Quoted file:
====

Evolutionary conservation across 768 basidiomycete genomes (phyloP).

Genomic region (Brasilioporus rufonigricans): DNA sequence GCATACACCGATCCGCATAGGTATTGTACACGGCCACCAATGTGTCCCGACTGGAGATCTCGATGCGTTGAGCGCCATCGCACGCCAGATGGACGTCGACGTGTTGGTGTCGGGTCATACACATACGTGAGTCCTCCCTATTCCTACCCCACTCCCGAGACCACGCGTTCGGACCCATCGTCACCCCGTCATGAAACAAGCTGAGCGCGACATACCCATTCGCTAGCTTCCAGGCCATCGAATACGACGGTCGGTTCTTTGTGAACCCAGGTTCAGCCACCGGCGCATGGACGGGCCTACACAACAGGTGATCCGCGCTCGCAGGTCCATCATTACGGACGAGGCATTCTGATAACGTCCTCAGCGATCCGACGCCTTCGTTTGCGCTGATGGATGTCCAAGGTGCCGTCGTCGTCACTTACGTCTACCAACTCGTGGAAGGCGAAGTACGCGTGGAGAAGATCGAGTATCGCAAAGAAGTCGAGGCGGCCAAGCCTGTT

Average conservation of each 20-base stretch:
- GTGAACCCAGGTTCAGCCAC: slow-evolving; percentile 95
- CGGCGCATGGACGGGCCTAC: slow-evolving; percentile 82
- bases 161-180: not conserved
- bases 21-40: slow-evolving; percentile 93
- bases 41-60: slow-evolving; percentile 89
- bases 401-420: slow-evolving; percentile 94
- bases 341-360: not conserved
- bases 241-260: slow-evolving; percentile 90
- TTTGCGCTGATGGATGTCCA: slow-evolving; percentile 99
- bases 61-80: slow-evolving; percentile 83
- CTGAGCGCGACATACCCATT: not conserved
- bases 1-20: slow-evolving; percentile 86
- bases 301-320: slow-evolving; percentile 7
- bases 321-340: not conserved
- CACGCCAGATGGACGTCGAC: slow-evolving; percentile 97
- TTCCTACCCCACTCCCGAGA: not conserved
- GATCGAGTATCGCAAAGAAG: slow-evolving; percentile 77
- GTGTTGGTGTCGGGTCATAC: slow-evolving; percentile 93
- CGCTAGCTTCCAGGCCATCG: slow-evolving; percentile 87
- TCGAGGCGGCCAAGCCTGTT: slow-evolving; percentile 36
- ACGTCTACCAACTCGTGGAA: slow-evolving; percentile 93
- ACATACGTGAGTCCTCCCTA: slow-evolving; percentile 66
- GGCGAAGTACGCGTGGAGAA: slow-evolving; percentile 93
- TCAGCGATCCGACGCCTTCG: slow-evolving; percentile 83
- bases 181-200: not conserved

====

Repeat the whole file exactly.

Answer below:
Evolutionary conservation across 768 basidiomycete genomes (phyloP).

Genomic region (Brasilioporus rufonigricans): DNA sequence GCATACACCGATCCGCATAGGTATTGTACACGGCCACCAATGTGTCCCGACTGGAGATCTCGATGCGTTGAGCGCCATCGCACGCCAGATGGACGTCGACGTGTTGGTGTCGGGTCATACACATACGTGAGTCCTCCCTATTCCTACCCCACTCCCGAGACCACGCGTTCGGACCCATCGTCACCCCGTCATGAAACAAGCTGAGCGCGACATACCCATTCGCTAGCTTCCAGGCCATCGAATACGACGGTCGGTTCTTTGTGAACCCAGGTTCAGCCACCGGCGCATGGACGGGCCTACACAACAGGTGATCCGCGCTCGCAGGTCCATCATTACGGACGAGGCATTCTGATAACGTCCTCAGCGATCCGACGCCTTCGTTTGCGCTGATGGATGTCCAAGGTGCCGTCGTCGTCACTTACGTCTACCAACTCGTGGAAGGCGAAGTACGCGTGGAGAAGATCGAGTATCGCAAAGAAGTCGAGGCGGCCAAGCCTGTT

Average conservation of each 20-base stretch:
- GTGAACCCAGGTTCAGCCAC: slow-evolving; percentile 95
- CGGCGCATGGACGGGCCTAC: slow-evolving; percentile 82
- bases 161-180: not conserved
- bases 21-40: slow-evolving; percentile 93
- bases 41-60: slow-evolving; percentile 89
- bases 401-420: slow-evolving; percentile 94
- bases 341-360: not conserved
- bases 241-260: slow-evolving; percentile 90
- TTTGCGCTGATGGATGTCCA: slow-evolving; percentile 99
- bases 61-80: slow-evolving; percentile 83
- CTGAGCGCGACATACCCATT: not conserved
- bases 1-20: slow-evolving; percentile 86
- bases 301-320: slow-evolving; percentile 7
- bases 321-340: not conserved
- CACGCCAGATGGACGTCGAC: slow-evolving; percentile 97
- TTCCTACCCCACTCCCGAGA: not conserved
- GATCGAGTATCGCAAAGAAG: slow-evolving; percentile 77
- GTGTTGGTGTCGGGTCATAC: slow-evolving; percentile 93
- CGCTAGCTTCCAGGCCATCG: slow-evolving; percentile 87
- TCGAGGCGGCCAAGCCTGTT: slow-evolving; percentile 36
- ACGTCTACCAACTCGTGGAA: slow-evolving; percentile 93
- ACATACGTGAGTCCTCCCTA: slow-evolving; percentile 66
- GGCGAAGTACGCGTGGAGAA: slow-evolving; percentile 93
- TCAGCGATCCGACGCCTTCG: slow-evolving; percentile 83
- bases 181-200: not conserved